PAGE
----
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California narrowly passes $12.7 billion bond on homeless housing, treatment

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(The Center Square) – California voters narrowly passed a $12.7 billion bond for building more mental health and substance abuse treatment facilities and homeless housing. With only 108,000 ballots left to count, the measure leads by 50.2% to 49.8%, or a 29,000 vote lead, suggesting a nearly guaranteed passage for Proposition 1.

“This is a huge victory for doing things radically different when it comes to tackling homelessness,” said California Governor Gavin Newsom, who spearheaded the ballot measure, in a statement. “Now it’s time to get to work — repairing the damage caused by decades of broken promises and neglect to those suffering from severe mental illness.”

The measure goes hand in hand with other legislation the governor passed, SB 43, to change the state’s conservatorship laws. SB 43 expanded conservatorship — when the state appoints someone to oversee one’s care — to include people who are unable to provide for their personal safety or necessary medical care, in addition to food, clothing, or shelter, due to either severe substance use disorder or serious mental health illnesses.

SB 43 creates a means of forcing homeless individuals to get care, while Prop. 1 — which aims to build 11,150 new behavioral health beds and 26,700 outpatient treatment slots — creates the treatment capacity to care for them. Prop. 1 also requires counties — the largest mental health providers in the state outside the prison and jail system — to spend 30% of the mental health services funding they receive from the Mental Health Services Act towards housing interventions for individuals with behavioral health conditions.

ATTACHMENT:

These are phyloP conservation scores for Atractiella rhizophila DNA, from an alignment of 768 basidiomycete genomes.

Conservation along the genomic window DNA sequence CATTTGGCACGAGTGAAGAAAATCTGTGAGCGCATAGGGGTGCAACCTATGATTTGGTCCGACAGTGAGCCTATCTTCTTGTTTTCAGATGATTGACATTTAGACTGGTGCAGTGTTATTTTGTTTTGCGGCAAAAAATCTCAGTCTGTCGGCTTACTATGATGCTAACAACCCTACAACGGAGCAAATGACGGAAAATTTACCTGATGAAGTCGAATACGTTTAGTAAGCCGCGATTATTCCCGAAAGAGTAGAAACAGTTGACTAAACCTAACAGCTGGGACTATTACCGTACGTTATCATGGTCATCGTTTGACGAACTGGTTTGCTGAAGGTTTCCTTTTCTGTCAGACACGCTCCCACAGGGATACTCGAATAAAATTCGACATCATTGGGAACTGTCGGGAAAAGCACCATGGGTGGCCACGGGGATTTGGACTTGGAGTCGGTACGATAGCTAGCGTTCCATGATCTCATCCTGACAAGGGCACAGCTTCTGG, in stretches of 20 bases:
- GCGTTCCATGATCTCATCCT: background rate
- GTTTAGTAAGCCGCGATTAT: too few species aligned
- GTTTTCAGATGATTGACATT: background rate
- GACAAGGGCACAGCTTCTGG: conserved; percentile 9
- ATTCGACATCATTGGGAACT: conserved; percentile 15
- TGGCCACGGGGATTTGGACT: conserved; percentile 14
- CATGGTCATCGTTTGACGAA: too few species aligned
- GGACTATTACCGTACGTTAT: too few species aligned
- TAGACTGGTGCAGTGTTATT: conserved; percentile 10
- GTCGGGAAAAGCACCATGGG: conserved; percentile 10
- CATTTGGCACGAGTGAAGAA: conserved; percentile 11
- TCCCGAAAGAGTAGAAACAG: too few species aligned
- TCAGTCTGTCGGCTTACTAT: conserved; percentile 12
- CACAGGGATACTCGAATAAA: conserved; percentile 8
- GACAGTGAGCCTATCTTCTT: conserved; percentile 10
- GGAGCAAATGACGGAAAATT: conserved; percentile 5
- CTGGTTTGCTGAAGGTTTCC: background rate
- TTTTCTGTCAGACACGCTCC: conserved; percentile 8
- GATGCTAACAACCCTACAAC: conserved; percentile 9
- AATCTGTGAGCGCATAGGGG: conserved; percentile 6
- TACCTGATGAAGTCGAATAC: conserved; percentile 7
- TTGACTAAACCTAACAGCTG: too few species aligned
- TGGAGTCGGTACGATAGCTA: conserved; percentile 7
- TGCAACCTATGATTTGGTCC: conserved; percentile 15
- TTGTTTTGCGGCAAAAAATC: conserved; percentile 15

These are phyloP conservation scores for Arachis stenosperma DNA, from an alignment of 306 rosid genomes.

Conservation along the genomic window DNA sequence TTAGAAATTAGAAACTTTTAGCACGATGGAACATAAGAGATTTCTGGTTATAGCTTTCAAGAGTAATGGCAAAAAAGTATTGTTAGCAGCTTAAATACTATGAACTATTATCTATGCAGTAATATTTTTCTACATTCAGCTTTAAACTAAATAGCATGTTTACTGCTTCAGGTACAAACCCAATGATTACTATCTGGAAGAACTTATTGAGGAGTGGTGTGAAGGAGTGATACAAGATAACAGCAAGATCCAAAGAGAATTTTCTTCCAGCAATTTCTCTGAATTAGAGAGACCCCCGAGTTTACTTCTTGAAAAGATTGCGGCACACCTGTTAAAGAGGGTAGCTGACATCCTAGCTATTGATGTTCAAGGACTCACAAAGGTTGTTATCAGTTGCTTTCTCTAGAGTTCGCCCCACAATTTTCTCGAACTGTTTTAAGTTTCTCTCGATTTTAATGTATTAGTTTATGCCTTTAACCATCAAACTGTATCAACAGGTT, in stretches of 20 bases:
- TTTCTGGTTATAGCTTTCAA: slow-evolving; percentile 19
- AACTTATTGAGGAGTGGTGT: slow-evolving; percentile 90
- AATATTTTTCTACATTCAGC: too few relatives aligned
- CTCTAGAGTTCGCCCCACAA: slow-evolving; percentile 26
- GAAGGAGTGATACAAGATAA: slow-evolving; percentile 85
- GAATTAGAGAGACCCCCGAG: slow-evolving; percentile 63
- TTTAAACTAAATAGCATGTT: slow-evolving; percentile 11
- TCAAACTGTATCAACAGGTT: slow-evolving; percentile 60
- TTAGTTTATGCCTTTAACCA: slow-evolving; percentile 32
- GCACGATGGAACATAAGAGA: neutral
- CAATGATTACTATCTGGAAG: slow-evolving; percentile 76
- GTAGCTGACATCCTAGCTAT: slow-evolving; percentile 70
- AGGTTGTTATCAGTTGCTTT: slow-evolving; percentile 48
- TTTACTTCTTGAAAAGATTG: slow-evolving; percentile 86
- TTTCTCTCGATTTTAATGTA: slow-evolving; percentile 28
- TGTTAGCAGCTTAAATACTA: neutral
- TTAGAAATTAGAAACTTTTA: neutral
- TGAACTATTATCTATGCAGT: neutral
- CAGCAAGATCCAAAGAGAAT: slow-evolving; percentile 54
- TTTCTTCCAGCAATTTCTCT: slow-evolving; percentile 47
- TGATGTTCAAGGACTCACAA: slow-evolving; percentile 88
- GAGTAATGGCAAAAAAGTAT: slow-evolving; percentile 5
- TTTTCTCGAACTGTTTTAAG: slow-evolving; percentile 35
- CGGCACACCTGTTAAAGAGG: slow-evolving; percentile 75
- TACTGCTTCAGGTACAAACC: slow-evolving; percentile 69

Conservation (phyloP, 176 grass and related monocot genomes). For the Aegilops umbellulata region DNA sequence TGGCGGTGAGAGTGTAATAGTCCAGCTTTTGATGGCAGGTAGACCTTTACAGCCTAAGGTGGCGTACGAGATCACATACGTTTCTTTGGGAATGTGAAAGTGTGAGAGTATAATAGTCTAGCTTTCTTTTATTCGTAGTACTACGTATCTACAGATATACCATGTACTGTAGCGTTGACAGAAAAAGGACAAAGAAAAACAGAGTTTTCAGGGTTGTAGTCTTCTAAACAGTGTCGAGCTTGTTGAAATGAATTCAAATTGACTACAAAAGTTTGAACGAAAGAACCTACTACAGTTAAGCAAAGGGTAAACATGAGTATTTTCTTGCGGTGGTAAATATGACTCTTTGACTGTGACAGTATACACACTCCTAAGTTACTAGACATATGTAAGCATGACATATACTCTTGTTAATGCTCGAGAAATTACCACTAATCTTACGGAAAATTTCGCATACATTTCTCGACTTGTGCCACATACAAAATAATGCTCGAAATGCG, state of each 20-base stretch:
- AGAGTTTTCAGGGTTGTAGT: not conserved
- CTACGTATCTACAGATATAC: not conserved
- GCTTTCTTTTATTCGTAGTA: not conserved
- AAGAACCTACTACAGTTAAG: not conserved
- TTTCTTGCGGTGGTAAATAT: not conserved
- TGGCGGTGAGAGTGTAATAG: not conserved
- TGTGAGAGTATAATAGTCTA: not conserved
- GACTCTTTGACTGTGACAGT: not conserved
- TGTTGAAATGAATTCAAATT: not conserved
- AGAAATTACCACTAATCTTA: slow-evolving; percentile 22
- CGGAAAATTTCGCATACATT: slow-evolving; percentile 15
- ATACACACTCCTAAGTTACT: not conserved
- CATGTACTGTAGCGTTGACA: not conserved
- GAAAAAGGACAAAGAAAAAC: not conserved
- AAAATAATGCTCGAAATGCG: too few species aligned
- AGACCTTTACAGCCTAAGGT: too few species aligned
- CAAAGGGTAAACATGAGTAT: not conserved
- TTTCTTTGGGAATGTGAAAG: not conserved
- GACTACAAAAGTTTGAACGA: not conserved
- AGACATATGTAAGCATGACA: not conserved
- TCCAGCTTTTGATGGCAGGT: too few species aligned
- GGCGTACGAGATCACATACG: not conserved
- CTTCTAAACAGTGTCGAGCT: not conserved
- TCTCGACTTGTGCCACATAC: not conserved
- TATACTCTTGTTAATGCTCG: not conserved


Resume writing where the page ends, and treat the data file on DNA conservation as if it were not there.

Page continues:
“Counties have long maintained that Mental Health Services Act funding should be able to be used more flexibly to support substance use disorder services and programs,” said County Behavioral Health Directors Association Executive Director Michelle Doty Cabrera in a statement. “Adding new focus and requirements to fund housing placements and substance use disorder services from a source of funding previously dedicated to mental health services will require counties to work in partnership with the state and local communities to identify solutions for the legacy mental health programs currently funded through the MHSA,” Cabrera warned.

Lower Democratic turnout and higher Republican turnout made for a more conservative electorate for Prop. 1. However, support for Prop 1. declined over time from Californians across the political spectrum as the state’s budget woes and homelessness crisis continue to worsen despite ongoing spending increases. Support for the measure dropped from 68% in December to 59% by February, and just 50% before the March 5 election.